Mom explains why she ‘wild schools’ her kids
"A lot of cases of anxiety and depression in adults are linked to the traditional school system."
By Amy Reast via SWNS
A child development expert decided to 'wild school' her children - homeschooling them using nature while traveling and living out of a van.
Birdie Wood, 28, from California, used to work as an early childhood education teacher and saw how formal schooling could leave children "burnt out."
So, when it came to her daughters - Fifer, four, and Mavie, two, she chose to homeschool them, but in a unique way.
The single mom opted to 'unschool' her little ones - a method of homeschooling with no set curriculum where she lets them study "whatever they want."
The family lives in a van and travel looking for natural spaces to settle where the kids can learn and do whatever they like.
Birdie says people criticize her choice and claim she is 'setting her children up for failure' - but she says they just don't understand it.
She believes it's the best way for children to be raised, because "it protects rather than damaging children's mental health."
Birdie, also a full-time content creator, currently living in Eureka, California, US, said: "When I was getting my education degree, I was really interested in learning what creates wellness too."
"A lot of cases of anxiety and depression in adults are linked to the traditional school system.
"I was looking for alternative education for my own children and I decided on unschooling, or wild schooling - letting my children follow their own interests.
"It could be anything - nature, crafts, reading, languages - and we learn things like maths and spelling around those interests.
"My eldest daughter loves space at the moment, while my youngest currently loves animals - so we do maths and science based on that.
"They love it and they're so happy - I think part of the reason depression and anxiety are so high is that we are so disconnected from nature."
"People often have very black-and-white thinking and say my children will struggle but they'll have just as many opportunities in life."
Birdie first decided to wild school when her eldest daughter, Fifer, after years of working as a parenting coach and teacher taught her the potential risks of mainstream education.
She said her research for her master's degree in childhood development taught her that rates for anxiety and depression are higher in adults and children currently than in the past.
She said: "I learned that lots of people working in education with PhDs were choosing not to send their children to public education.
After also having her second daughter she continued wild schooling, and one year ago, after separating from her husband, Birdie bought a van for them to live in.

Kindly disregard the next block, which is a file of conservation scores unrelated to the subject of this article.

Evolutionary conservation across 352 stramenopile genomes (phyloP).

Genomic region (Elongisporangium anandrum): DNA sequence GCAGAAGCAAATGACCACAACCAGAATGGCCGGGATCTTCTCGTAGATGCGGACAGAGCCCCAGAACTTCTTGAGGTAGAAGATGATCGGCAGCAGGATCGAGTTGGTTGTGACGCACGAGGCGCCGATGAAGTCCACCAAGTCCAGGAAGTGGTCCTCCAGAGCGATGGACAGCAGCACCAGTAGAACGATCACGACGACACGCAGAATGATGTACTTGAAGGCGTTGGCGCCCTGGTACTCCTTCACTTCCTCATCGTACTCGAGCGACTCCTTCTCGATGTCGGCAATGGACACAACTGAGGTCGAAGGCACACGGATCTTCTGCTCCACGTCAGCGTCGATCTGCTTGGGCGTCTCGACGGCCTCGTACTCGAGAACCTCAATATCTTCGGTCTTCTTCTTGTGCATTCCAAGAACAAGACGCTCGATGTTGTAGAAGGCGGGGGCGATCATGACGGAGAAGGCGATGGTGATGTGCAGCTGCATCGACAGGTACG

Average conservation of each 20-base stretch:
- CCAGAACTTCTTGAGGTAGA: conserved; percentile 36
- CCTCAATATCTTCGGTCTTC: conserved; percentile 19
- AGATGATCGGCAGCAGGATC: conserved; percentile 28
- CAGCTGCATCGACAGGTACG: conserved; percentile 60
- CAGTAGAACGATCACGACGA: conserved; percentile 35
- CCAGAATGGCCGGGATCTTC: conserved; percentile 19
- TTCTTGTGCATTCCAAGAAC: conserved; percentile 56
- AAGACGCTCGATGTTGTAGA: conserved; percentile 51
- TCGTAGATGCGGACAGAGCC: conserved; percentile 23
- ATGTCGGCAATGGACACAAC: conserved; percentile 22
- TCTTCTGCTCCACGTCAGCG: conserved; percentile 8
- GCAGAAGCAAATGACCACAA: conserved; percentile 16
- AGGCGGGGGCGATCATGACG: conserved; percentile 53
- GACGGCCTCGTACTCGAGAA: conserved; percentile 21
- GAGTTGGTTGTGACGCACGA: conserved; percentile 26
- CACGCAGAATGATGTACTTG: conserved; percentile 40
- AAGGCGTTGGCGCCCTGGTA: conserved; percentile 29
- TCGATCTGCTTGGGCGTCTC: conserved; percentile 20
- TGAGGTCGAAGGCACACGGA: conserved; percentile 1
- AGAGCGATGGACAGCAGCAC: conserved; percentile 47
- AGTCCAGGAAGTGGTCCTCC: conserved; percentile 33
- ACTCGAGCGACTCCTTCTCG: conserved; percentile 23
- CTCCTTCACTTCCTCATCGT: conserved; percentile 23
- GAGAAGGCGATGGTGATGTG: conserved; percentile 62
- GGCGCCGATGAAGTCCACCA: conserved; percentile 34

She and the girls began driving around the USA exploring the world and learning.
Birdie explained: "We do lots of nature outings and crafts like painting.
"Or look for animals - my youngest daughter loves snails so we count them and use them to do maths and science.
"Using activity books and games, I could teach a whole unit on botany by going on a nature walk and identifying plants and insects."
With a background in early education, Birdie said she created her own curriculums based on what's going on in the world - such as Halloween and autumn.
She says it can be tiring juggling her own business - a blog called Rooted in Abundance Farm where she posts about 'unschooling' and sells courses and workshops.
"It might take me months to finish a project," she said.
"But I make sure to take slower days, so we don't feel burnt out - as long as the girls are always in a learning environment."
She said: "I went to public school and was bullied a lot - I was academic and suffered with a lot of anxiety.
"I felt my whole life was to be productive and get As, and it was very damaging for me - why would I want to teach my children that way?
"A lot of people make wrong assumptions and think we don't do anything - but that's educational neglect.
"I do child-led education - it's not an excuse to just not educate my children."
She explained that when the time comes, her children will still be able to go to college if they want to because they are still able to get a high school diploma through homeschooling.
Following the local policies and state laws of wherever they are living at that time, Birdie's homeschooling curriculums will set them up for whatever career they choose.
Birdie said: "I don't plan anything, but I definitely think my oldest has artistic tendencies.
"My youngest loves nature and science. She might want to go into something like farming.
"Whatever they want to do, my teaching will give them just as many opportunities as others - along with good mental health and coping skills."
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